APPI Cross-Site Evaluation: Interim Report

Publisher: Cambridge, MA: Mathematica Policy Research
Mar 27, 2015
Authors
Margaret B. Hargreaves, Natalya Verbitsky-Savitz, Samantha Penoyer, Michaela Vine, Laura Ruttner, and Alena Davidoff-Gore

Key Findings:

 

1. Although the APPI sites vary in the details of their operations, their strategies for building community capacity have been similar in numerous ways. Specifically, the sites are: 

  • Using research-based community mobilization and public health prevention frameworks to structure their collaborative efforts;
  • Engaging a broad spectrum of individual and organizational partners to address complex community problems; and
  • Educating community members through trainings and facilitated conversations. 

2. Most of the sites have been working on these issues for some time and, over the past several decades, have made progress on several fronts. They have been:  

  • Increasing the use of trauma-informed practices by social service agencies through training, technical assistance, and helping families directly through parenting classes and training programs;
  • Working with schools to change school discipline policy and practices to create more nurturing and compassionate school environments; and
  • Helping to start and operate after-school activities, youth-led prevention clubs, and community-based programs to provide opportunities for healthy youth development.

3. Lack of funding limits the reach of the sites' efforts and puts their long-term survival at risk. The APPI sites have been relying, in large part, on the in-kind organizational assets, time, support, and resources of their community partners. However, their staff are small (one or two people); many of the site budgets are tiny (as little as $30,000 per year); and their funding is temporary (short-term grants), which limit the scope and sustainability of their activities.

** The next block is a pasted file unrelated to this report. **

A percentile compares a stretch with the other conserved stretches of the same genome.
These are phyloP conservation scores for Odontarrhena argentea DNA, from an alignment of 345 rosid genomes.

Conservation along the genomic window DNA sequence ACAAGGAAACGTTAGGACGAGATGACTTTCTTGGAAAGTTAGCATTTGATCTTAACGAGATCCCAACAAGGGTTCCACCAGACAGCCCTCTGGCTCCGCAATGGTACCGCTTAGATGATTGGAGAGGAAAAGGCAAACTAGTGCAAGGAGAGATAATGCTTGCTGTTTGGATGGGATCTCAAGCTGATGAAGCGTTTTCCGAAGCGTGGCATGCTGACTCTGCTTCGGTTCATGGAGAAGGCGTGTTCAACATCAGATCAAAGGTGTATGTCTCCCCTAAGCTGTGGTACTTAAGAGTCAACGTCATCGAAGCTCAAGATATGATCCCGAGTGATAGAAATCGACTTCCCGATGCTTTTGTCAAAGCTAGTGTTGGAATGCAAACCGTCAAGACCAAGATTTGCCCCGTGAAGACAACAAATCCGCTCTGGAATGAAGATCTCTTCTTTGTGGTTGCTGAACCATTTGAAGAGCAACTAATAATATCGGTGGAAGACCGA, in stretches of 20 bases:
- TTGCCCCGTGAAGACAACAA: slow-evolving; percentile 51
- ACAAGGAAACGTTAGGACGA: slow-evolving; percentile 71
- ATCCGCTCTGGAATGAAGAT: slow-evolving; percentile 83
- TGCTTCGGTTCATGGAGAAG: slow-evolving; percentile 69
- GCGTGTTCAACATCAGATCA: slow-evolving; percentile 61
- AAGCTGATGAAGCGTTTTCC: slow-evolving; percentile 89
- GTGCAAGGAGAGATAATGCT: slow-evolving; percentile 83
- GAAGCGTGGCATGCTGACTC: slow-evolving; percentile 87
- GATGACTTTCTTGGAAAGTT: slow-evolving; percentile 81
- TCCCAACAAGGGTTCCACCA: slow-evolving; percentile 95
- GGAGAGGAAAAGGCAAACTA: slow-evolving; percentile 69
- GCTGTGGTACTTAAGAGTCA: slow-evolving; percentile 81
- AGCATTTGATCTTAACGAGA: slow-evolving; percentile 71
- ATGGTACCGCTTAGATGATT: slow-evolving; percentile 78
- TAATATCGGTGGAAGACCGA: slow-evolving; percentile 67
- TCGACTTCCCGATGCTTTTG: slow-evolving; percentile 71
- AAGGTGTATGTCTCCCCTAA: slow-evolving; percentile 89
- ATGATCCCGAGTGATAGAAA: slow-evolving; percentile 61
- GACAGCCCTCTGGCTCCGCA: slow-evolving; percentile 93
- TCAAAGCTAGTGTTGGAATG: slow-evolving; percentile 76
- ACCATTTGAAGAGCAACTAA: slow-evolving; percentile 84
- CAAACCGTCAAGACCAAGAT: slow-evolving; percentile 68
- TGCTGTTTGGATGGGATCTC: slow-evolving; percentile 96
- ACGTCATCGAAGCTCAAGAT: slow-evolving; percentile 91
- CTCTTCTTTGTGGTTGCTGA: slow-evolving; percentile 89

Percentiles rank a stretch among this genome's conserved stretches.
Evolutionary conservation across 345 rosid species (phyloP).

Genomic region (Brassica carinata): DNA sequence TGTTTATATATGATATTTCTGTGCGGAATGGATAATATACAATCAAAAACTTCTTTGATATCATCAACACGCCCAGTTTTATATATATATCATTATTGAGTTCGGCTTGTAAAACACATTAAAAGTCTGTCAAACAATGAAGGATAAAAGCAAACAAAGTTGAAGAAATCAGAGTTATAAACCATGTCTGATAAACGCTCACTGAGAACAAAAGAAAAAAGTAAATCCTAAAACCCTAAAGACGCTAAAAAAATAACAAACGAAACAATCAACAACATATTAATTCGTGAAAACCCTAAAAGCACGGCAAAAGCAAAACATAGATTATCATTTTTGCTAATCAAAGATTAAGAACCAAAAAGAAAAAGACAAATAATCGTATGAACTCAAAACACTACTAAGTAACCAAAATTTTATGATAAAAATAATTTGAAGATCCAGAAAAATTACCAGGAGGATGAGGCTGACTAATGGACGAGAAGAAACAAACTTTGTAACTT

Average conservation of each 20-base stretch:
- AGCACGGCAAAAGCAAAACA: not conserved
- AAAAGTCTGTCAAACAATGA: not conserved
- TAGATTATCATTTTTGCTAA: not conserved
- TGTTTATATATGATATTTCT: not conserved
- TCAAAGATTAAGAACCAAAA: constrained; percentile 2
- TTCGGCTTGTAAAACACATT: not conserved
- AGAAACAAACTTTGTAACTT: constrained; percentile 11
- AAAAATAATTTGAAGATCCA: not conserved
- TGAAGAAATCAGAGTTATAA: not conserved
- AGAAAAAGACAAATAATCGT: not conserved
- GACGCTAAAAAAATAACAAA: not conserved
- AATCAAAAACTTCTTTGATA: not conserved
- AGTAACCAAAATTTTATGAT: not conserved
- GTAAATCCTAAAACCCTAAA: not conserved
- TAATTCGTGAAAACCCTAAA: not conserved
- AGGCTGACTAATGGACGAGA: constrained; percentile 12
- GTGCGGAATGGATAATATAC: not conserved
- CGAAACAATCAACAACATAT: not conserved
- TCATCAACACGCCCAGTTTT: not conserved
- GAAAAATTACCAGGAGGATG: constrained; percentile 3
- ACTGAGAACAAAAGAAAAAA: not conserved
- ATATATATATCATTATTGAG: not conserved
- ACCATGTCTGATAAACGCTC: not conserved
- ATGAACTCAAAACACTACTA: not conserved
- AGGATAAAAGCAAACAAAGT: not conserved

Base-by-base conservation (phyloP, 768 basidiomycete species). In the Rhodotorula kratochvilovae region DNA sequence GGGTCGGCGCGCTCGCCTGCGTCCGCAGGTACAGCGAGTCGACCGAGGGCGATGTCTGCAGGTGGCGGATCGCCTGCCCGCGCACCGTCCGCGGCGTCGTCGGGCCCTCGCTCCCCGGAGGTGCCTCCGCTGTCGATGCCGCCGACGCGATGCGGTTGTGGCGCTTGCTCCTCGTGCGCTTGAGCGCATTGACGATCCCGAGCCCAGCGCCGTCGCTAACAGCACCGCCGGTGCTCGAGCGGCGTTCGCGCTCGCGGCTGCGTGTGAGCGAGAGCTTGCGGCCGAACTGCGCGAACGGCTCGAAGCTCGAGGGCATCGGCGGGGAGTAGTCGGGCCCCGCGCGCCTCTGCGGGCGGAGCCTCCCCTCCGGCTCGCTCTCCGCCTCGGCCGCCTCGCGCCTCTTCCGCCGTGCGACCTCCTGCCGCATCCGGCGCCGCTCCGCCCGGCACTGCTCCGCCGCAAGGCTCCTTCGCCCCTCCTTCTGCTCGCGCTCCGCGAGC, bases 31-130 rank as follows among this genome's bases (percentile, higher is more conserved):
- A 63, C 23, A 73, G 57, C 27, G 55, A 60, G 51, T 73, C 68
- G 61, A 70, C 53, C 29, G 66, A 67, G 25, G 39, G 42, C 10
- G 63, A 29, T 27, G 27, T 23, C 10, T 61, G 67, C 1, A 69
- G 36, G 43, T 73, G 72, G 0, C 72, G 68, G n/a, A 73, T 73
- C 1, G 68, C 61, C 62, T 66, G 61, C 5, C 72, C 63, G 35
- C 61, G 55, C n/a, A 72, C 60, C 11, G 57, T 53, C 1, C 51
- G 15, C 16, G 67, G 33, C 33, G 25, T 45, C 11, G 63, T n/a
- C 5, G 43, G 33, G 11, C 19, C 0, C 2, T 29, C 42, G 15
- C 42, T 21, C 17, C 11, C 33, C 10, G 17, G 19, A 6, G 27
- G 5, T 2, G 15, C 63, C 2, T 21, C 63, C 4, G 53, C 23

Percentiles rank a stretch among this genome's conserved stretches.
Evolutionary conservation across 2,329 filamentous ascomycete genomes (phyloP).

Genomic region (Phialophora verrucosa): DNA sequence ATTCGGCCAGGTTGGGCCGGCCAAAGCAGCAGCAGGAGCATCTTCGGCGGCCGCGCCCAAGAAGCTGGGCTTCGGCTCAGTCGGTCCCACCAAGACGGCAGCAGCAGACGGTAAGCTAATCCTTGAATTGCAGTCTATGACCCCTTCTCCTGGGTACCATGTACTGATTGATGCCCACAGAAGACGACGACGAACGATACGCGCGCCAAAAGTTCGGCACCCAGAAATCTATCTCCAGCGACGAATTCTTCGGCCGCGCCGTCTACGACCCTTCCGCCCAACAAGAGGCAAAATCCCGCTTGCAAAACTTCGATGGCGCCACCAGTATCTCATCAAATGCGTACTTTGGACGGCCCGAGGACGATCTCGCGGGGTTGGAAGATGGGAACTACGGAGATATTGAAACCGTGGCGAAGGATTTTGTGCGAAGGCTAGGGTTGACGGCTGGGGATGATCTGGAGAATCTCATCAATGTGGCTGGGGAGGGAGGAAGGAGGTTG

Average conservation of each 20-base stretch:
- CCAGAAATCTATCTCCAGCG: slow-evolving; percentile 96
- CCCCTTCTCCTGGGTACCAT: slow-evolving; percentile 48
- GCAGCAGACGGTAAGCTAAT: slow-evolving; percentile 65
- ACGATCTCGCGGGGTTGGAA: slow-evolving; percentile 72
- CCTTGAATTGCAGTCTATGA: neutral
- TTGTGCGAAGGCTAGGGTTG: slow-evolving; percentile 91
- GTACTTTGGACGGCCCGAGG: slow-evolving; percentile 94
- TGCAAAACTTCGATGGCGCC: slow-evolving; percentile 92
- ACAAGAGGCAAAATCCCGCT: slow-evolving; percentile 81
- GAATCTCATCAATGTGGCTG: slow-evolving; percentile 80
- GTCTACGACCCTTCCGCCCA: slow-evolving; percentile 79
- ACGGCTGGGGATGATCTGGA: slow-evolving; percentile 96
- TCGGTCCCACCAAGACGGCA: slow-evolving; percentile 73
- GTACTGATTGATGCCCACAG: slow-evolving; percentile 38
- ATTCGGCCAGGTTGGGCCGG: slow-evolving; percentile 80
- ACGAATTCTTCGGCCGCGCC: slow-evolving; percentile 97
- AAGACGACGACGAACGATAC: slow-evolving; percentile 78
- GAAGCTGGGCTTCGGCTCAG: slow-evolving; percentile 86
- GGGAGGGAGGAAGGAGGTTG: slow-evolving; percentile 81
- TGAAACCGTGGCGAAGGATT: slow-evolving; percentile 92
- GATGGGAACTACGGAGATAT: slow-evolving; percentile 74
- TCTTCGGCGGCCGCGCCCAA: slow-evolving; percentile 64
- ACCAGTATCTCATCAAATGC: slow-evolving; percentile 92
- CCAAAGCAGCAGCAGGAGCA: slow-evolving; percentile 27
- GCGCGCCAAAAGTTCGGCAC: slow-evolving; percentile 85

The Adverse Childhood Experiences (ACEs) Public-Private Initiative (APPI) evaluation is a retrospective mixed-methods study designed to answer a central question: “Can a multifaceted, scalable, community-based empowerment strategy focused on mitigating or preventing ACEs succeed in producing a wide array of positive outcomes in a community, including reduction of child maltreatment and improvement of child and youth development outcomes?” The five APPI sites are located outside Seattle in counties characterized by small core cities surrounded by rural areas, bounded by significant geographic features. All five APPI sites have comparatively large ethnic populations. During the past 10 years, the five sites have focused on the complex problem of childhood trauma, and have developed strong, collaborative partner networks that have initiated change at multiple levels across multiple sectors. However, economic realities and political dynamics affected the sites’ access to funding and policy advocacy efforts.

 

This cross-site interim report describes the development, theory of change, and current activities of the five sites. The report also summarizes the state- and county-level trends in ACEs and resilience-related risk and protective factors.